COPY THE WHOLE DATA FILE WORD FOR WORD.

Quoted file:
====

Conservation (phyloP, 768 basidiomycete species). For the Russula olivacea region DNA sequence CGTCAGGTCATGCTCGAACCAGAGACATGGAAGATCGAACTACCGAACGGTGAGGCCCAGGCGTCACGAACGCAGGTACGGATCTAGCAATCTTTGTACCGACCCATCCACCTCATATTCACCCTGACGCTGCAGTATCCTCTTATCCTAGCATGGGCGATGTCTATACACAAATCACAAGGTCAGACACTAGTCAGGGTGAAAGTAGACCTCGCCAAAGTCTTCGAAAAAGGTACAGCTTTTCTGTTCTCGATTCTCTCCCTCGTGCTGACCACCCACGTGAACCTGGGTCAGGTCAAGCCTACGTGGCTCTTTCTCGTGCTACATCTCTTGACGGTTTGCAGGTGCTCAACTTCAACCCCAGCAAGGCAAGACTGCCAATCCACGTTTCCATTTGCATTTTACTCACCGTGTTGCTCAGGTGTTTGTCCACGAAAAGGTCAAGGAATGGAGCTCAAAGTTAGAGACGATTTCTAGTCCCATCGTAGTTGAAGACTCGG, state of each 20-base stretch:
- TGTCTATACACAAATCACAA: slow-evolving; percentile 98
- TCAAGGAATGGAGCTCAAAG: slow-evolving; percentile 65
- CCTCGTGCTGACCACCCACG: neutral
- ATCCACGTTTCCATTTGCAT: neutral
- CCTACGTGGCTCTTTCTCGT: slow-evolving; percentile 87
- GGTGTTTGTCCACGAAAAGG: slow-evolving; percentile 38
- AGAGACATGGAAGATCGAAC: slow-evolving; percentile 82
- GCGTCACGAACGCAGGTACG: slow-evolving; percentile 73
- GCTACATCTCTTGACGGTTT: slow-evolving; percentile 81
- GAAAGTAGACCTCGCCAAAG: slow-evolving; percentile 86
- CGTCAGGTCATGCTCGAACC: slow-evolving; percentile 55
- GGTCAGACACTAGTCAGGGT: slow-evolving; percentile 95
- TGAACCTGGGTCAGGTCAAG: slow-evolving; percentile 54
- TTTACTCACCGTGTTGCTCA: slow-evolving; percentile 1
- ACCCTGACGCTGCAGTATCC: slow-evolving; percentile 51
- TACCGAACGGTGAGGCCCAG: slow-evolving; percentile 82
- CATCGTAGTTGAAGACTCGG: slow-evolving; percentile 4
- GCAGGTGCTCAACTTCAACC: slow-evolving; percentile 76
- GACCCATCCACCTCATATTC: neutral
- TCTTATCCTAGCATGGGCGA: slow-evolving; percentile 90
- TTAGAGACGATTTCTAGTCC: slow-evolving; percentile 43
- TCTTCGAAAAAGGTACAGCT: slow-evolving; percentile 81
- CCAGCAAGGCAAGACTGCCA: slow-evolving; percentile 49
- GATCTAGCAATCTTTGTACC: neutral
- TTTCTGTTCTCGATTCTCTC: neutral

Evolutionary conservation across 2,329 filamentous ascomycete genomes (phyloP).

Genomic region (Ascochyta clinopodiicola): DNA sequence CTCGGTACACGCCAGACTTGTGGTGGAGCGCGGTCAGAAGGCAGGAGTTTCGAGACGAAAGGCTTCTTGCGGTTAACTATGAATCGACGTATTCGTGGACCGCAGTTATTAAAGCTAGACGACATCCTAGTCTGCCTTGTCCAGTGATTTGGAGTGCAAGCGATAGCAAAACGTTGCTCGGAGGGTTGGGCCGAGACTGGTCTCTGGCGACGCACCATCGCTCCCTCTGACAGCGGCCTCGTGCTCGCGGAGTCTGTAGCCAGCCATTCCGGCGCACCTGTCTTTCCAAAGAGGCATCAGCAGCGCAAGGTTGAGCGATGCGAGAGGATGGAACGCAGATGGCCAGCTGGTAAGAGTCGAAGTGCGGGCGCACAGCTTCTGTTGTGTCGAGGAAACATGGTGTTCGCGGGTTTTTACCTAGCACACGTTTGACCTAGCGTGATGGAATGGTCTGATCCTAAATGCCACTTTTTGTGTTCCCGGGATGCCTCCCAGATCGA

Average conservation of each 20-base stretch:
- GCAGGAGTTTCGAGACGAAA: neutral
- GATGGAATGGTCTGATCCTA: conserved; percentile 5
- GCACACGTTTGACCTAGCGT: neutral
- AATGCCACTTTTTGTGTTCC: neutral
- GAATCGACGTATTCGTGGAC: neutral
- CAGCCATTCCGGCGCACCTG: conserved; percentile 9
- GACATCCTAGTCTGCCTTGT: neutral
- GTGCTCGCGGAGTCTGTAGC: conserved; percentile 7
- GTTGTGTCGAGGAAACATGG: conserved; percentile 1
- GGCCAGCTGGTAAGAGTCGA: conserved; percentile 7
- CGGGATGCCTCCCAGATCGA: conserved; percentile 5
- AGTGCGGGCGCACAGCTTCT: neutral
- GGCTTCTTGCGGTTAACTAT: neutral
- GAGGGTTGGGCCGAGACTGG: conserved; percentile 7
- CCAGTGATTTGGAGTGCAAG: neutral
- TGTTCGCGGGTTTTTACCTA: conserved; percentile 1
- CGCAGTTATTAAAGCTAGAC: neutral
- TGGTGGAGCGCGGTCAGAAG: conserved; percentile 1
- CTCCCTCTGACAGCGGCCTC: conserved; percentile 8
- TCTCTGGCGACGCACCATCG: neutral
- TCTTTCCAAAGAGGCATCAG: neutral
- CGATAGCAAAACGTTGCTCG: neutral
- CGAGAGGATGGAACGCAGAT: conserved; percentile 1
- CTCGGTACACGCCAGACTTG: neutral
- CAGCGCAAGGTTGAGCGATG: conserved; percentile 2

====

Conservation (phyloP, 768 basidiomycete species). For the Russula olivacea region DNA sequence CGTCAGGTCATGCTCGAACCAGAGACATGGAAGATCGAACTACCGAACGGTGAGGCCCAGGCGTCACGAACGCAGGTACGGATCTAGCAATCTTTGTACCGACCCATCCACCTCATATTCACCCTGACGCTGCAGTATCCTCTTATCCTAGCATGGGCGATGTCTATACACAAATCACAAGGTCAGACACTAGTCAGGGTGAAAGTAGACCTCGCCAAAGTCTTCGAAAAAGGTACAGCTTTTCTGTTCTCGATTCTCTCCCTCGTGCTGACCACCCACGTGAACCTGGGTCAGGTCAAGCCTACGTGGCTCTTTCTCGTGCTACATCTCTTGACGGTTTGCAGGTGCTCAACTTCAACCCCAGCAAGGCAAGACTGCCAATCCACGTTTCCATTTGCATTTTACTCACCGTGTTGCTCAGGTGTTTGTCCACGAAAAGGTCAAGGAATGGAGCTCAAAGTTAGAGACGATTTCTAGTCCCATCGTAGTTGAAGACTCGG, state of each 20-base stretch:
- TGTCTATACACAAATCACAA: slow-evolving; percentile 98
- TCAAGGAATGGAGCTCAAAG: slow-evolving; percentile 65
- CCTCGTGCTGACCACCCACG: neutral
- ATCCACGTTTCCATTTGCAT: neutral
- CCTACGTGGCTCTTTCTCGT: slow-evolving; percentile 87
- GGTGTTTGTCCACGAAAAGG: slow-evolving; percentile 38
- AGAGACATGGAAGATCGAAC: slow-evolving; percentile 82
- GCGTCACGAACGCAGGTACG: slow-evolving; percentile 73
- GCTACATCTCTTGACGGTTT: slow-evolving; percentile 81
- GAAAGTAGACCTCGCCAAAG: slow-evolving; percentile 86
- CGTCAGGTCATGCTCGAACC: slow-evolving; percentile 55
- GGTCAGACACTAGTCAGGGT: slow-evolving; percentile 95
- TGAACCTGGGTCAGGTCAAG: slow-evolving; percentile 54
- TTTACTCACCGTGTTGCTCA: slow-evolving; percentile 1
- ACCCTGACGCTGCAGTATCC: slow-evolving; percentile 51
- TACCGAACGGTGAGGCCCAG: slow-evolving; percentile 82
- CATCGTAGTTGAAGACTCGG: slow-evolving; percentile 4
- GCAGGTGCTCAACTTCAACC: slow-evolving; percentile 76
- GACCCATCCACCTCATATTC: neutral
- TCTTATCCTAGCATGGGCGA: slow-evolving; percentile 90
- TTAGAGACGATTTCTAGTCC: slow-evolving; percentile 43
- TCTTCGAAAAAGGTACAGCT: slow-evolving; percentile 81
- CCAGCAAGGCAAGACTGCCA: slow-evolving; percentile 49
- GATCTAGCAATCTTTGTACC: neutral
- TTTCTGTTCTCGATTCTCTC: neutral

Evolutionary conservation across 2,329 filamentous ascomycete genomes (phyloP).

Genomic region (Ascochyta clinopodiicola): DNA sequence CTCGGTACACGCCAGACTTGTGGTGGAGCGCGGTCAGAAGGCAGGAGTTTCGAGACGAAAGGCTTCTTGCGGTTAACTATGAATCGACGTATTCGTGGACCGCAGTTATTAAAGCTAGACGACATCCTAGTCTGCCTTGTCCAGTGATTTGGAGTGCAAGCGATAGCAAAACGTTGCTCGGAGGGTTGGGCCGAGACTGGTCTCTGGCGACGCACCATCGCTCCCTCTGACAGCGGCCTCGTGCTCGCGGAGTCTGTAGCCAGCCATTCCGGCGCACCTGTCTTTCCAAAGAGGCATCAGCAGCGCAAGGTTGAGCGATGCGAGAGGATGGAACGCAGATGGCCAGCTGGTAAGAGTCGAAGTGCGGGCGCACAGCTTCTGTTGTGTCGAGGAAACATGGTGTTCGCGGGTTTTTACCTAGCACACGTTTGACCTAGCGTGATGGAATGGTCTGATCCTAAATGCCACTTTTTGTGTTCCCGGGATGCCTCCCAGATCGA

Average conservation of each 20-base stretch:
- GCAGGAGTTTCGAGACGAAA: neutral
- GATGGAATGGTCTGATCCTA: conserved; percentile 5
- GCACACGTTTGACCTAGCGT: neutral
- AATGCCACTTTTTGTGTTCC: neutral
- GAATCGACGTATTCGTGGAC: neutral
- CAGCCATTCCGGCGCACCTG: conserved; percentile 9
- GACATCCTAGTCTGCCTTGT: neutral
- GTGCTCGCGGAGTCTGTAGC: conserved; percentile 7
- GTTGTGTCGAGGAAACATGG: conserved; percentile 1
- GGCCAGCTGGTAAGAGTCGA: conserved; percentile 7
- CGGGATGCCTCCCAGATCGA: conserved; percentile 5
- AGTGCGGGCGCACAGCTTCT: neutral
- GGCTTCTTGCGGTTAACTAT: neutral
- GAGGGTTGGGCCGAGACTGG: conserved; percentile 7
- CCAGTGATTTGGAGTGCAAG: neutral
- TGTTCGCGGGTTTTTACCTA: conserved; percentile 1
- CGCAGTTATTAAAGCTAGAC: neutral
- TGGTGGAGCGCGGTCAGAAG: conserved; percentile 1
- CTCCCTCTGACAGCGGCCTC: conserved; percentile 8
- TCTCTGGCGACGCACCATCG: neutral
- TCTTTCCAAAGAGGCATCAG: neutral
- CGATAGCAAAACGTTGCTCG: neutral
- CGAGAGGATGGAACGCAGAT: conserved; percentile 1
- CTCGGTACACGCCAGACTTG: neutral
- CAGCGCAAGGTTGAGCGATG: conserved; percentile 2